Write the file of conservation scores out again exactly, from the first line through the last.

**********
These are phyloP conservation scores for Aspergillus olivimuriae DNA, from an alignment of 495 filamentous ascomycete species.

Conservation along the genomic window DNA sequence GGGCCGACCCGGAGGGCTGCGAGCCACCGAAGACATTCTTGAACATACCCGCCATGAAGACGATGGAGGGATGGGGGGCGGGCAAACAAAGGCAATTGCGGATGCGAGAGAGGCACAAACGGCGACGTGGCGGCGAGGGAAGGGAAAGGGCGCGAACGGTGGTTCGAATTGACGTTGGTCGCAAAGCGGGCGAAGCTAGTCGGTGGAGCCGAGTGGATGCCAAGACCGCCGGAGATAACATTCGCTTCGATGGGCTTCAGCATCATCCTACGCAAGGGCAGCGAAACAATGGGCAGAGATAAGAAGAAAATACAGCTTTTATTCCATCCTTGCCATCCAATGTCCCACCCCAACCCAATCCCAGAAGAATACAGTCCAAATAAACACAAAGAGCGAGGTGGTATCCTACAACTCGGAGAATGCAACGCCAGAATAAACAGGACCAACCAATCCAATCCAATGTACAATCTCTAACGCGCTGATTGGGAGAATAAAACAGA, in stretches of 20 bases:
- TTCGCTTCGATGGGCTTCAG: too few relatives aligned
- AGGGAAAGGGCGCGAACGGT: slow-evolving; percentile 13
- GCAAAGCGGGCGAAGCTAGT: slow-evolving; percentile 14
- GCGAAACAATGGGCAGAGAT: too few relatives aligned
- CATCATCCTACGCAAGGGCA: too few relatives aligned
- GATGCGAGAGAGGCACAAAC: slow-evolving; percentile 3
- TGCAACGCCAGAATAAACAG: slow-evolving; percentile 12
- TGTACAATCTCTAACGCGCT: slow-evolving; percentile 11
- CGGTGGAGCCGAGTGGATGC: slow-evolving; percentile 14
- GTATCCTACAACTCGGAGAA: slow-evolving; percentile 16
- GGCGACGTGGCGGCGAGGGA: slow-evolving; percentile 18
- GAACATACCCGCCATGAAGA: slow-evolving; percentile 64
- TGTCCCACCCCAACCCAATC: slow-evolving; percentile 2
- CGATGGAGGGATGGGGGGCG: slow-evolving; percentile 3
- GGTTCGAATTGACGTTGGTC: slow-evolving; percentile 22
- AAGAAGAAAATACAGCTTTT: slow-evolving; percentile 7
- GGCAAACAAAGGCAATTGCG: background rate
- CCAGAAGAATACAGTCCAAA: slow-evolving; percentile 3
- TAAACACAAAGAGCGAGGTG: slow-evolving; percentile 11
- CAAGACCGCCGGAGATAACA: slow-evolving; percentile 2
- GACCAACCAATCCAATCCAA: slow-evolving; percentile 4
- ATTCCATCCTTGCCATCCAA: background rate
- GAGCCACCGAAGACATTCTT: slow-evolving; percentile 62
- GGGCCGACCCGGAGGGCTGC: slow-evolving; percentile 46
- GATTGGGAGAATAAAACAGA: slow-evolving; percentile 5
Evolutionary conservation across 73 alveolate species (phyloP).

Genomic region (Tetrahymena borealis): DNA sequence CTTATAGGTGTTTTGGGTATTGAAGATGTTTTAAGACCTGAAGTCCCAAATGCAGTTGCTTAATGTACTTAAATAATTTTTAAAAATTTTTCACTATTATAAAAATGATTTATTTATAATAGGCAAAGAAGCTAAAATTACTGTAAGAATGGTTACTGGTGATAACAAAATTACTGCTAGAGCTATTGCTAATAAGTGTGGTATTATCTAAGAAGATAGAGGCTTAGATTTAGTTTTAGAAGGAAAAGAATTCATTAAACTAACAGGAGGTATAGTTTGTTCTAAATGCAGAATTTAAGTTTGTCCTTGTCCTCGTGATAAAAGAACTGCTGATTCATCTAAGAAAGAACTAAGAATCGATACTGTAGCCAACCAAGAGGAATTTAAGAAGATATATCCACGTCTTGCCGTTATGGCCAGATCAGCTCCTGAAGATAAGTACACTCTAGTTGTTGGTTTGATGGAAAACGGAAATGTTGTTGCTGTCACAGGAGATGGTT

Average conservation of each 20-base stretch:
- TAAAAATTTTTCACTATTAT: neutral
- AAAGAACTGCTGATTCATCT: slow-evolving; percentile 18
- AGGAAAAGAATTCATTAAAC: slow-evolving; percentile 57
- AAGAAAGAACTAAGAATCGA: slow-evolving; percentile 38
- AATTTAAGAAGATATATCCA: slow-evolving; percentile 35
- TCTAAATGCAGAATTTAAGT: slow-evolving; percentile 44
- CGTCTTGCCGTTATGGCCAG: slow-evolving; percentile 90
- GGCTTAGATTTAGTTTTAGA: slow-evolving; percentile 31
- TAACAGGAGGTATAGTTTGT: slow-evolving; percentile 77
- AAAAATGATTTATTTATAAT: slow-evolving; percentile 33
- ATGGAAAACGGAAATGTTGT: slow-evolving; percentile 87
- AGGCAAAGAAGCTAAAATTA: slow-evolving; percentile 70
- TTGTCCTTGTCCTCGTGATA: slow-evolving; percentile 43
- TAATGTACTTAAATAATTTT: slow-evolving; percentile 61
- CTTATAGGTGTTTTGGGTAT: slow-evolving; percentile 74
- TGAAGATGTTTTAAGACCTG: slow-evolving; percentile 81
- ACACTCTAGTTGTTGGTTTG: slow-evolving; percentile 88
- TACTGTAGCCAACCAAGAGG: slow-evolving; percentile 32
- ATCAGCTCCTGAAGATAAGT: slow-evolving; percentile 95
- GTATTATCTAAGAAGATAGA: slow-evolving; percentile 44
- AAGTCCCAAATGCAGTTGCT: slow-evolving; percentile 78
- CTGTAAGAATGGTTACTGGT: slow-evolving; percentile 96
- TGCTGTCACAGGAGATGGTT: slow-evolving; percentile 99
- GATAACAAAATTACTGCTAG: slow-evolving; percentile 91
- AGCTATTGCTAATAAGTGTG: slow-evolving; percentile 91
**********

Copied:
These are phyloP conservation scores for Aspergillus olivimuriae DNA, from an alignment of 495 filamentous ascomycete species.

Conservation along the genomic window DNA sequence GGGCCGACCCGGAGGGCTGCGAGCCACCGAAGACATTCTTGAACATACCCGCCATGAAGACGATGGAGGGATGGGGGGCGGGCAAACAAAGGCAATTGCGGATGCGAGAGAGGCACAAACGGCGACGTGGCGGCGAGGGAAGGGAAAGGGCGCGAACGGTGGTTCGAATTGACGTTGGTCGCAAAGCGGGCGAAGCTAGTCGGTGGAGCCGAGTGGATGCCAAGACCGCCGGAGATAACATTCGCTTCGATGGGCTTCAGCATCATCCTACGCAAGGGCAGCGAAACAATGGGCAGAGATAAGAAGAAAATACAGCTTTTATTCCATCCTTGCCATCCAATGTCCCACCCCAACCCAATCCCAGAAGAATACAGTCCAAATAAACACAAAGAGCGAGGTGGTATCCTACAACTCGGAGAATGCAACGCCAGAATAAACAGGACCAACCAATCCAATCCAATGTACAATCTCTAACGCGCTGATTGGGAGAATAAAACAGA, in stretches of 20 bases:
- TTCGCTTCGATGGGCTTCAG: too few relatives aligned
- AGGGAAAGGGCGCGAACGGT: slow-evolving; percentile 13
- GCAAAGCGGGCGAAGCTAGT: slow-evolving; percentile 14
- GCGAAACAATGGGCAGAGAT: too few relatives aligned
- CATCATCCTACGCAAGGGCA: too few relatives aligned
- GATGCGAGAGAGGCACAAAC: slow-evolving; percentile 3
- TGCAACGCCAGAATAAACAG: slow-evolving; percentile 12
- TGTACAATCTCTAACGCGCT: slow-evolving; percentile 11
- CGGTGGAGCCGAGTGGATGC: slow-evolving; percentile 14
- GTATCCTACAACTCGGAGAA: slow-evolving; percentile 16
- GGCGACGTGGCGGCGAGGGA: slow-evolving; percentile 18
- GAACATACCCGCCATGAAGA: slow-evolving; percentile 64
- TGTCCCACCCCAACCCAATC: slow-evolving; percentile 2
- CGATGGAGGGATGGGGGGCG: slow-evolving; percentile 3
- GGTTCGAATTGACGTTGGTC: slow-evolving; percentile 22
- AAGAAGAAAATACAGCTTTT: slow-evolving; percentile 7
- GGCAAACAAAGGCAATTGCG: background rate
- CCAGAAGAATACAGTCCAAA: slow-evolving; percentile 3
- TAAACACAAAGAGCGAGGTG: slow-evolving; percentile 11
- CAAGACCGCCGGAGATAACA: slow-evolving; percentile 2
- GACCAACCAATCCAATCCAA: slow-evolving; percentile 4
- ATTCCATCCTTGCCATCCAA: background rate
- GAGCCACCGAAGACATTCTT: slow-evolving; percentile 62
- GGGCCGACCCGGAGGGCTGC: slow-evolving; percentile 46
- GATTGGGAGAATAAAACAGA: slow-evolving; percentile 5
Evolutionary conservation across 73 alveolate species (phyloP).

Genomic region (Tetrahymena borealis): DNA sequence CTTATAGGTGTTTTGGGTATTGAAGATGTTTTAAGACCTGAAGTCCCAAATGCAGTTGCTTAATGTACTTAAATAATTTTTAAAAATTTTTCACTATTATAAAAATGATTTATTTATAATAGGCAAAGAAGCTAAAATTACTGTAAGAATGGTTACTGGTGATAACAAAATTACTGCTAGAGCTATTGCTAATAAGTGTGGTATTATCTAAGAAGATAGAGGCTTAGATTTAGTTTTAGAAGGAAAAGAATTCATTAAACTAACAGGAGGTATAGTTTGTTCTAAATGCAGAATTTAAGTTTGTCCTTGTCCTCGTGATAAAAGAACTGCTGATTCATCTAAGAAAGAACTAAGAATCGATACTGTAGCCAACCAAGAGGAATTTAAGAAGATATATCCACGTCTTGCCGTTATGGCCAGATCAGCTCCTGAAGATAAGTACACTCTAGTTGTTGGTTTGATGGAAAACGGAAATGTTGTTGCTGTCACAGGAGATGGTT

Average conservation of each 20-base stretch:
- TAAAAATTTTTCACTATTAT: neutral
- AAAGAACTGCTGATTCATCT: slow-evolving; percentile 18
- AGGAAAAGAATTCATTAAAC: slow-evolving; percentile 57
- AAGAAAGAACTAAGAATCGA: slow-evolving; percentile 38
- AATTTAAGAAGATATATCCA: slow-evolving; percentile 35
- TCTAAATGCAGAATTTAAGT: slow-evolving; percentile 44
- CGTCTTGCCGTTATGGCCAG: slow-evolving; percentile 90
- GGCTTAGATTTAGTTTTAGA: slow-evolving; percentile 31
- TAACAGGAGGTATAGTTTGT: slow-evolving; percentile 77
- AAAAATGATTTATTTATAAT: slow-evolving; percentile 33
- ATGGAAAACGGAAATGTTGT: slow-evolving; percentile 87
- AGGCAAAGAAGCTAAAATTA: slow-evolving; percentile 70
- TTGTCCTTGTCCTCGTGATA: slow-evolving; percentile 43
- TAATGTACTTAAATAATTTT: slow-evolving; percentile 61
- CTTATAGGTGTTTTGGGTAT: slow-evolving; percentile 74
- TGAAGATGTTTTAAGACCTG: slow-evolving; percentile 81
- ACACTCTAGTTGTTGGTTTG: slow-evolving; percentile 88
- TACTGTAGCCAACCAAGAGG: slow-evolving; percentile 32
- ATCAGCTCCTGAAGATAAGT: slow-evolving; percentile 95
- GTATTATCTAAGAAGATAGA: slow-evolving; percentile 44
- AAGTCCCAAATGCAGTTGCT: slow-evolving; percentile 78
- CTGTAAGAATGGTTACTGGT: slow-evolving; percentile 96
- TGCTGTCACAGGAGATGGTT: slow-evolving; percentile 99
- GATAACAAAATTACTGCTAG: slow-evolving; percentile 91
- AGCTATTGCTAATAAGTGTG: slow-evolving; percentile 91